The Pearse Museum and Nature Room will remain closed until further notice.
The Pearse Museum and St Enda’s Park was where Patrick Pearse lived and ran his innovative Irish-speaking school, Scoil Éanna, between 1910-16.
‘The Hermitage’ was originally built by Edward Hudson, State Dentist, who signed a lease on the lands in 1786. Over a century later, Patrick Pearse discovered the house while on a historical pilgrimage of sites associated with Robert Emmet. Set in nearly fifty acres of beautiful parkland, the museum tells the story of Patrick Pearse and his brother William, both of whom were executed for their part in the 1916 Rising.
Pearse Museum and St Enda’s Park are operated and managed by the Office of Public Works.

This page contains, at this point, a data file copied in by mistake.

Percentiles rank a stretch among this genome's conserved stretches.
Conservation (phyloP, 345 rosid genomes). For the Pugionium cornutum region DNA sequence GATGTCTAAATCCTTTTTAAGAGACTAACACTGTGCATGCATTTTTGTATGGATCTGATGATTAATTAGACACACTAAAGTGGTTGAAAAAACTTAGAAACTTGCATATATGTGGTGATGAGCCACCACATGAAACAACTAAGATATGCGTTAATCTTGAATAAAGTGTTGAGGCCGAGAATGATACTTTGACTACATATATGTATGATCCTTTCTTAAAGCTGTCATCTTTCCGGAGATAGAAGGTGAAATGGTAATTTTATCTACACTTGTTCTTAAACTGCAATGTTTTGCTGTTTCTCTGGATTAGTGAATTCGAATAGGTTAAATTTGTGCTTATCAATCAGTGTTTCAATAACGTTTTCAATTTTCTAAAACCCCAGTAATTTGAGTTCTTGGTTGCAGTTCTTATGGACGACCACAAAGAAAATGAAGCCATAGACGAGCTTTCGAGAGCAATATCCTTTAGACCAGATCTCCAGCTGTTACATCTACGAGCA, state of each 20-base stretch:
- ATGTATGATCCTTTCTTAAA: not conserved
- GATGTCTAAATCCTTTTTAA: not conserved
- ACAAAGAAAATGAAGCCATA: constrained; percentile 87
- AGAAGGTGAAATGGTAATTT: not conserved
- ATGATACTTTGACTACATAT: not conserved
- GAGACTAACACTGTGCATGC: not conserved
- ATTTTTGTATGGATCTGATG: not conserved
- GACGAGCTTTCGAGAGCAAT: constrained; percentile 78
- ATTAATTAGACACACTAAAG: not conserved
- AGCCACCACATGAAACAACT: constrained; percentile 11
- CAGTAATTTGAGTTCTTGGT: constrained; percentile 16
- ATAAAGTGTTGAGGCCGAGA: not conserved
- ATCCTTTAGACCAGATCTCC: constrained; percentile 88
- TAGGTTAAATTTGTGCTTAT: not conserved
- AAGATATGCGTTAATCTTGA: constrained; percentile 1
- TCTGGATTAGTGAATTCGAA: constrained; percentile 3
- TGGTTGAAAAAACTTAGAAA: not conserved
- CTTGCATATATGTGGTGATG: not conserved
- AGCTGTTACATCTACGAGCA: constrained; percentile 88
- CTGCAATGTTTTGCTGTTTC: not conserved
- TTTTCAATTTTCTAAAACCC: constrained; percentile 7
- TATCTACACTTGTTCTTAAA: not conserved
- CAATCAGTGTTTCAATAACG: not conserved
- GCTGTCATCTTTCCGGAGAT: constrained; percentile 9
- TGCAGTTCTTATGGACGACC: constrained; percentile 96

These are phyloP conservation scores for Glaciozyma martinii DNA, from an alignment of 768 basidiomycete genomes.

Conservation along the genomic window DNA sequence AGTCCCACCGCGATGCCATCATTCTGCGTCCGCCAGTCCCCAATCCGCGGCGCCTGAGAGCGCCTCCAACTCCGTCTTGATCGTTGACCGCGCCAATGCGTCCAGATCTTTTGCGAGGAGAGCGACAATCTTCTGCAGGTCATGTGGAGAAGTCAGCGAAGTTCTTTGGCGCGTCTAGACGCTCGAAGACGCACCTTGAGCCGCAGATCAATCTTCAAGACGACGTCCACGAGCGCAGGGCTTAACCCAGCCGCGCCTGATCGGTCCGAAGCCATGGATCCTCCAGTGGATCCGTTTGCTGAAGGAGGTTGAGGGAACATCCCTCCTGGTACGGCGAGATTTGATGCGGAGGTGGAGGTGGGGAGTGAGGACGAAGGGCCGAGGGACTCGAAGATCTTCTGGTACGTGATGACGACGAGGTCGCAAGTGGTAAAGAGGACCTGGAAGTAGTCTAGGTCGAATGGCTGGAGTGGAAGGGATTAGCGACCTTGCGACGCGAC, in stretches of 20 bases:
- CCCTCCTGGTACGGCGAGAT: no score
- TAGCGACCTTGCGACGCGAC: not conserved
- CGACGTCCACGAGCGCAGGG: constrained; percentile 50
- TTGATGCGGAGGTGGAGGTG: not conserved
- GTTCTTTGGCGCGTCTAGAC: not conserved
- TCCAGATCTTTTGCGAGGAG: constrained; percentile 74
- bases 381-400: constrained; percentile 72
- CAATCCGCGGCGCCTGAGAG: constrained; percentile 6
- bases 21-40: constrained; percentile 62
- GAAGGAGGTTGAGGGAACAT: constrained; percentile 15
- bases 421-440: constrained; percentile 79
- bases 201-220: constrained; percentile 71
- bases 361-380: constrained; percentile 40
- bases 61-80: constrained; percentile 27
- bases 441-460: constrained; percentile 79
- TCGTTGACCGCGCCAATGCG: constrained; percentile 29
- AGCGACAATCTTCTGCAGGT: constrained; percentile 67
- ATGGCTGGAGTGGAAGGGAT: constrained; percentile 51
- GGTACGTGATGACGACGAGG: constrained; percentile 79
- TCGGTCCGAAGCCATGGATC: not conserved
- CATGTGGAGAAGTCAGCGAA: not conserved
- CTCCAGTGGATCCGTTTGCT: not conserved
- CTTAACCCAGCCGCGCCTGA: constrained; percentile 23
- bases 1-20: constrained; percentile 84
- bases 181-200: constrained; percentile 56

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Click here for the full Pearse Museum blog.
December is usually a lively month at the Museum with school tours, live theatre, musical events and people bringing their Christmas visitors to see their local museum. Last year, in the best tradition of St. Enda’s School, the Museum was a hive of seasonal...
All you budding photographers, here's your chance to send in a winning image taken in St. Enda's Park, over the period 14th February to 17th March 2021. The subject of the image should be based in nature: trees, plants, flowers and wildlife. Prizes will be awarded...
More people visit St. Enda’s Park in these pandemic times than ever before. Many notice the follies dotted around the park and probably wonder what these funny little buildings are all about. Follies are officially described as: “A Folly is a building constructed...
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